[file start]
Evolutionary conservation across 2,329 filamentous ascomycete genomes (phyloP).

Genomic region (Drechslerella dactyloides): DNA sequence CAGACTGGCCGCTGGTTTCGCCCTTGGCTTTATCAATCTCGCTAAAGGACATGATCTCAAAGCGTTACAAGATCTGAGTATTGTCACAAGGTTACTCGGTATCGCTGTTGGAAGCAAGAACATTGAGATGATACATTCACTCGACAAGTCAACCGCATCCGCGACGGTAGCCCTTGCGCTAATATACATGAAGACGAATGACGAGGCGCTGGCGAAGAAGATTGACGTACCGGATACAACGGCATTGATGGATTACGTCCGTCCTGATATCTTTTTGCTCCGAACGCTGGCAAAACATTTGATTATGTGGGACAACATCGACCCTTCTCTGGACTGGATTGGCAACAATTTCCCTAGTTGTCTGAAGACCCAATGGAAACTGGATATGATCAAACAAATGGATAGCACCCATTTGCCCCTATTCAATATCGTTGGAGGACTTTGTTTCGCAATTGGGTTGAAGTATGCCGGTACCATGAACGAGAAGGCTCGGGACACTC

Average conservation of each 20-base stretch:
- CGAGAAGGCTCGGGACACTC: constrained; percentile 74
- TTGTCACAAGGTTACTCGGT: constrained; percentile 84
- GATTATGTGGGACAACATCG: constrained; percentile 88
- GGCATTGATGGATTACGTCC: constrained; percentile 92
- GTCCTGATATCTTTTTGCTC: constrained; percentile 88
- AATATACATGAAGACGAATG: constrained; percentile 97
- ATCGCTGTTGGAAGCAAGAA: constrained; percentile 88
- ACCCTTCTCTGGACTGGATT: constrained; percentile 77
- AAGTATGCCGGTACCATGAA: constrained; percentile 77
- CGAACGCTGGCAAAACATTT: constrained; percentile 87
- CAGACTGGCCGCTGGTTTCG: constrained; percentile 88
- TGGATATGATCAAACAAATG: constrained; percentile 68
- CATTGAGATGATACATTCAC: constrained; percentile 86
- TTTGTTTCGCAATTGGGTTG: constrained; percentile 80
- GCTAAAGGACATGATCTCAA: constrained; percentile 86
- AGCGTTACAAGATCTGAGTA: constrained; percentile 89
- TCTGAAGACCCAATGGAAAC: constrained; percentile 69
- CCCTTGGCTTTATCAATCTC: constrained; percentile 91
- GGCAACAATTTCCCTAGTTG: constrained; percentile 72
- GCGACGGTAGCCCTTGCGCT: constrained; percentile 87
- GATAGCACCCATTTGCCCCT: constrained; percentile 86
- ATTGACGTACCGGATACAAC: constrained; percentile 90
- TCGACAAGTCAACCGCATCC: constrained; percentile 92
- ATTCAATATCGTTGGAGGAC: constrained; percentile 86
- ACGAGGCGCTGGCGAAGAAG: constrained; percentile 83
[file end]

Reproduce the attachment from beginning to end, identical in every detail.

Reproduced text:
Evolutionary conservation across 2,329 filamentous ascomycete genomes (phyloP).

Genomic region (Drechslerella dactyloides): DNA sequence CAGACTGGCCGCTGGTTTCGCCCTTGGCTTTATCAATCTCGCTAAAGGACATGATCTCAAAGCGTTACAAGATCTGAGTATTGTCACAAGGTTACTCGGTATCGCTGTTGGAAGCAAGAACATTGAGATGATACATTCACTCGACAAGTCAACCGCATCCGCGACGGTAGCCCTTGCGCTAATATACATGAAGACGAATGACGAGGCGCTGGCGAAGAAGATTGACGTACCGGATACAACGGCATTGATGGATTACGTCCGTCCTGATATCTTTTTGCTCCGAACGCTGGCAAAACATTTGATTATGTGGGACAACATCGACCCTTCTCTGGACTGGATTGGCAACAATTTCCCTAGTTGTCTGAAGACCCAATGGAAACTGGATATGATCAAACAAATGGATAGCACCCATTTGCCCCTATTCAATATCGTTGGAGGACTTTGTTTCGCAATTGGGTTGAAGTATGCCGGTACCATGAACGAGAAGGCTCGGGACACTC

Average conservation of each 20-base stretch:
- CGAGAAGGCTCGGGACACTC: constrained; percentile 74
- TTGTCACAAGGTTACTCGGT: constrained; percentile 84
- GATTATGTGGGACAACATCG: constrained; percentile 88
- GGCATTGATGGATTACGTCC: constrained; percentile 92
- GTCCTGATATCTTTTTGCTC: constrained; percentile 88
- AATATACATGAAGACGAATG: constrained; percentile 97
- ATCGCTGTTGGAAGCAAGAA: constrained; percentile 88
- ACCCTTCTCTGGACTGGATT: constrained; percentile 77
- AAGTATGCCGGTACCATGAA: constrained; percentile 77
- CGAACGCTGGCAAAACATTT: constrained; percentile 87
- CAGACTGGCCGCTGGTTTCG: constrained; percentile 88
- TGGATATGATCAAACAAATG: constrained; percentile 68
- CATTGAGATGATACATTCAC: constrained; percentile 86
- TTTGTTTCGCAATTGGGTTG: constrained; percentile 80
- GCTAAAGGACATGATCTCAA: constrained; percentile 86
- AGCGTTACAAGATCTGAGTA: constrained; percentile 89
- TCTGAAGACCCAATGGAAAC: constrained; percentile 69
- CCCTTGGCTTTATCAATCTC: constrained; percentile 91
- GGCAACAATTTCCCTAGTTG: constrained; percentile 72
- GCGACGGTAGCCCTTGCGCT: constrained; percentile 87
- GATAGCACCCATTTGCCCCT: constrained; percentile 86
- ATTGACGTACCGGATACAAC: constrained; percentile 90
- TCGACAAGTCAACCGCATCC: constrained; percentile 92
- ATTCAATATCGTTGGAGGAC: constrained; percentile 86
- ACGAGGCGCTGGCGAAGAAG: constrained; percentile 83